(Bloomberg View) — Thursday night’s Democratic debate in New Hampshire was, all commentators agreed, unusually substantive. Bernie Sanders has clearly gotten the idea that he might actually win this thing, and decided it was time to actually attack Hillary Clinton, rather than gamely smiling and saying she was a nice lady, but what about Glass-Steagall?
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Clinton fought back, politely deriding Sanders as warm-hearted but naïve, a rube whose impractical plans would never work. The result was certainly lively television — at least, what passes for lively among people who really, really care about the proper treatment of key employee retention plans under the Bankruptcy Abuse Prevention and Consumer Protection Act of 2005.
There’s a funny thing, though, about substantive debates: They are in some ways less informing than the fluffy sort Washington wonks hate. After all, a group of people sticking to vague generalities about American greatness, opportunity, and so forth can’t actually be all that wrong. Wrongness emerges only when people start talking actual policy and making claims about the real world.
Take Clinton’s stance on Wall Street, for example. In previous debates, we got bogged down in the need for a new Glass-Steagall. Since the old Glass-Steagall hadn’t actually gone away, and no specific aspects of the theoretical new one were described, this had the ethereal, almost theological flavor of monks discussing how many angels could dance on the head of a pin. To put it in math-esque terms: The possible set of policies included in the phrase “new Glass-Steagall” was so large as to include nearly all possible outcomes, good and bad.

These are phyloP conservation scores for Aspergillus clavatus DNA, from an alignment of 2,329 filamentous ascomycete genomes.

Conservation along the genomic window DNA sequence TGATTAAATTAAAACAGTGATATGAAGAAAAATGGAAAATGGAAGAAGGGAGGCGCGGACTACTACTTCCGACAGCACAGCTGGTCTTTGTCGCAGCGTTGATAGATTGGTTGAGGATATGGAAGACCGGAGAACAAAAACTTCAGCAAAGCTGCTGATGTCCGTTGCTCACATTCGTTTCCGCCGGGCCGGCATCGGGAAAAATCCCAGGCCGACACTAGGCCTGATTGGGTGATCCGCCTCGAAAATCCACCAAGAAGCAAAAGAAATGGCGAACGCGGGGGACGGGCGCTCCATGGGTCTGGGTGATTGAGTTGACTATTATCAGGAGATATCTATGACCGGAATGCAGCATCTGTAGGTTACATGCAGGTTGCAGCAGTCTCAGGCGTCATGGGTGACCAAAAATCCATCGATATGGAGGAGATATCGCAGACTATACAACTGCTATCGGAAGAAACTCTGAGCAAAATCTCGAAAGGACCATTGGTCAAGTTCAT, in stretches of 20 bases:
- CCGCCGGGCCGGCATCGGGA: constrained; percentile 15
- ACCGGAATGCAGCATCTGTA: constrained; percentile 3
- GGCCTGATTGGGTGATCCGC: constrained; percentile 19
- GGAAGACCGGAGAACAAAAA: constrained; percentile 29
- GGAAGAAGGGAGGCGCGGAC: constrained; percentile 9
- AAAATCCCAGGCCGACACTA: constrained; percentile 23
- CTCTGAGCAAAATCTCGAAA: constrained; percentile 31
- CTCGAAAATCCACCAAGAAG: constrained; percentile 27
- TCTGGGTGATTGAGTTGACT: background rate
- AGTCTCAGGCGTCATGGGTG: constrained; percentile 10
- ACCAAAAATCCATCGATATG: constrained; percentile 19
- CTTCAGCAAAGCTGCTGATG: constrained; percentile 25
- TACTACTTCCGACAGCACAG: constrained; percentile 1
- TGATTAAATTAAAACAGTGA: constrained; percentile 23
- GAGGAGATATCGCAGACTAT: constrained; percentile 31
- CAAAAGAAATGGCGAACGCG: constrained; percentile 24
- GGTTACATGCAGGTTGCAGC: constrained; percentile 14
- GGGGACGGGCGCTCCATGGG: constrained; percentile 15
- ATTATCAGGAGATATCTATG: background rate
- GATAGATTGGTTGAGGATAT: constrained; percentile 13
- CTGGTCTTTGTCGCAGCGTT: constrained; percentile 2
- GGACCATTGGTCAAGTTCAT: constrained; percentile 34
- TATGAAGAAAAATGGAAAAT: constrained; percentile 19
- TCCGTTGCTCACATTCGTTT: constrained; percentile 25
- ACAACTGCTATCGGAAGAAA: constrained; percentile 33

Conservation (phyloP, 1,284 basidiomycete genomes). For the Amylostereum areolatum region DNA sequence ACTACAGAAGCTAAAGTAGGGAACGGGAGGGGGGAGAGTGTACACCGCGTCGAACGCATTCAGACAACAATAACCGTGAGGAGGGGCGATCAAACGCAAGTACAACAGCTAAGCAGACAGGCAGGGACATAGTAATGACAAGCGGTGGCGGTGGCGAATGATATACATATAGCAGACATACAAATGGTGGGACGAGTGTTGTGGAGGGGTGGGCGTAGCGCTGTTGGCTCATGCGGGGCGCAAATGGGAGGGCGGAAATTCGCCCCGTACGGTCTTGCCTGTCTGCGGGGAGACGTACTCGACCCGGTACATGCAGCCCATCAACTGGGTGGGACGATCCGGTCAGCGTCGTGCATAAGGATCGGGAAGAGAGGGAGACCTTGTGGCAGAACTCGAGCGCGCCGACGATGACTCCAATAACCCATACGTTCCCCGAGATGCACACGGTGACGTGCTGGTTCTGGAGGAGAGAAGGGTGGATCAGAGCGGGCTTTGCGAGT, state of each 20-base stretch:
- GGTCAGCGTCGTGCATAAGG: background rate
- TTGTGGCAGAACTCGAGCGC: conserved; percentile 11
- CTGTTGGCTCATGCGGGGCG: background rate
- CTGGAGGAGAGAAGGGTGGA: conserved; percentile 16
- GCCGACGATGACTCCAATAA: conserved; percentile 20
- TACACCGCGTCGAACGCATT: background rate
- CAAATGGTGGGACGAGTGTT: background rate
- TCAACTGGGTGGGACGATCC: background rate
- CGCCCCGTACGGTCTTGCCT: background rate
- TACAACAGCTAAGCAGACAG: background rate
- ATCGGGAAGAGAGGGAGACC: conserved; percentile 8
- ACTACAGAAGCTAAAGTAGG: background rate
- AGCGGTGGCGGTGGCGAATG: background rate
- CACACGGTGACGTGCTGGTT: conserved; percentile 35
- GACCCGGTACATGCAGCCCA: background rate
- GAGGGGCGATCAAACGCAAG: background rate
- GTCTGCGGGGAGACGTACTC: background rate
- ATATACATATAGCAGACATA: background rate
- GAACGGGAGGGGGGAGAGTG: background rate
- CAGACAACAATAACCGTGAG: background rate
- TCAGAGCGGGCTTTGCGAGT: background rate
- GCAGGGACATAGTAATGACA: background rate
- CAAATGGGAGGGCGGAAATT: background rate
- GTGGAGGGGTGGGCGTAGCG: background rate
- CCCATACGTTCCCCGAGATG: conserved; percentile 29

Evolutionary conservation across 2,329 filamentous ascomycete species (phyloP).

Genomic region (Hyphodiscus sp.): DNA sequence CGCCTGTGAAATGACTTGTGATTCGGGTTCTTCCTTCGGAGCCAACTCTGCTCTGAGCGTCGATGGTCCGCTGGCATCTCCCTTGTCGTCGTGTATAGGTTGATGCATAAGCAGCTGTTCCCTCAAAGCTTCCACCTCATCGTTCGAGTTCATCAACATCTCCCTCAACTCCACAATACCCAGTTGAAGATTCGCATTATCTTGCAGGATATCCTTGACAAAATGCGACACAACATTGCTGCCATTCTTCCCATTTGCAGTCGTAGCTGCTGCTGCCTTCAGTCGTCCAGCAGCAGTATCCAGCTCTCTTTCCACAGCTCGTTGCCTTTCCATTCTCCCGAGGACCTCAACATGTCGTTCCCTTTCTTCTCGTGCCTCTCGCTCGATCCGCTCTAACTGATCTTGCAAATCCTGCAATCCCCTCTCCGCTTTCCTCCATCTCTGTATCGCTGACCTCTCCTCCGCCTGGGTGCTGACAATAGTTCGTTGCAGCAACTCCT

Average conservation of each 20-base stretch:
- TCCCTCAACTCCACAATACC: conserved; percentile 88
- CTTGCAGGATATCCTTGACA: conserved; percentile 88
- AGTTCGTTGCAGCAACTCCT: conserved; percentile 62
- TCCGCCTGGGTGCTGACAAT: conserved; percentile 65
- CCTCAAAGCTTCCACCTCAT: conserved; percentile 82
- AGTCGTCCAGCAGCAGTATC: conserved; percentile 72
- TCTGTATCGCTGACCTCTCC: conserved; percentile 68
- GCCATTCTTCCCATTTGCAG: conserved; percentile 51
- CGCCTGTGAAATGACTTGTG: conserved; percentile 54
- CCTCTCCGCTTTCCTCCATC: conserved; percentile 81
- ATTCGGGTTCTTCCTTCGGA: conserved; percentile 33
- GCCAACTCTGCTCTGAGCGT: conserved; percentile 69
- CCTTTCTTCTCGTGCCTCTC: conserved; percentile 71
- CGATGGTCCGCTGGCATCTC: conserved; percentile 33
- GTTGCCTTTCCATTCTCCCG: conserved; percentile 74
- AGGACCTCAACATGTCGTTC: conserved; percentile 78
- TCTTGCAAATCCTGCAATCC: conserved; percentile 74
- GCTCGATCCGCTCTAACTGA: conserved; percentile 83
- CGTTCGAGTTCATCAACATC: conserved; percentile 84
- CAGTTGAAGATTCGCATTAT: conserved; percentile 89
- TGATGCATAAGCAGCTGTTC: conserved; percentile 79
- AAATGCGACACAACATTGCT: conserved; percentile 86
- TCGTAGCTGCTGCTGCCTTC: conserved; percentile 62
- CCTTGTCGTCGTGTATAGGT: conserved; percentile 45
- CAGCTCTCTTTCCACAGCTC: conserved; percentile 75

Last night, on the other hand, Clinton decided to stop mucking about with vague promises to bring Wall Street to heel. Instead, she claimed that she was a financial regulator of rare foresight and rarer steely will, hated and feared by the denizens of New York’s financial district. Presumably we are supposed to see that $675,000 she was paid by Goldman Sachs to make three speeches less as a warm gesture between close friends, than as the bags of gold left outside the city gates for the Visigoth king who is threatening to sack the place.
“But what I want people to know,” said Clinton, “is I went to Wall Street before the crash. I was the one saying you’re going to wreck the economy because of these shenanigans with mortgages. I called to end the carried interest loophole that hedge fund managers enjoy. I proposed changes in CEO compensation.”
Finally, specifics! And yet — this was a somewhat surprising claim. Those of us who were writing about financial regulation in 2007 do not recall Hillary Clinton as a fiery crusader against the financial industry. We remember her as being — like all New York senators — rather friendly to the place.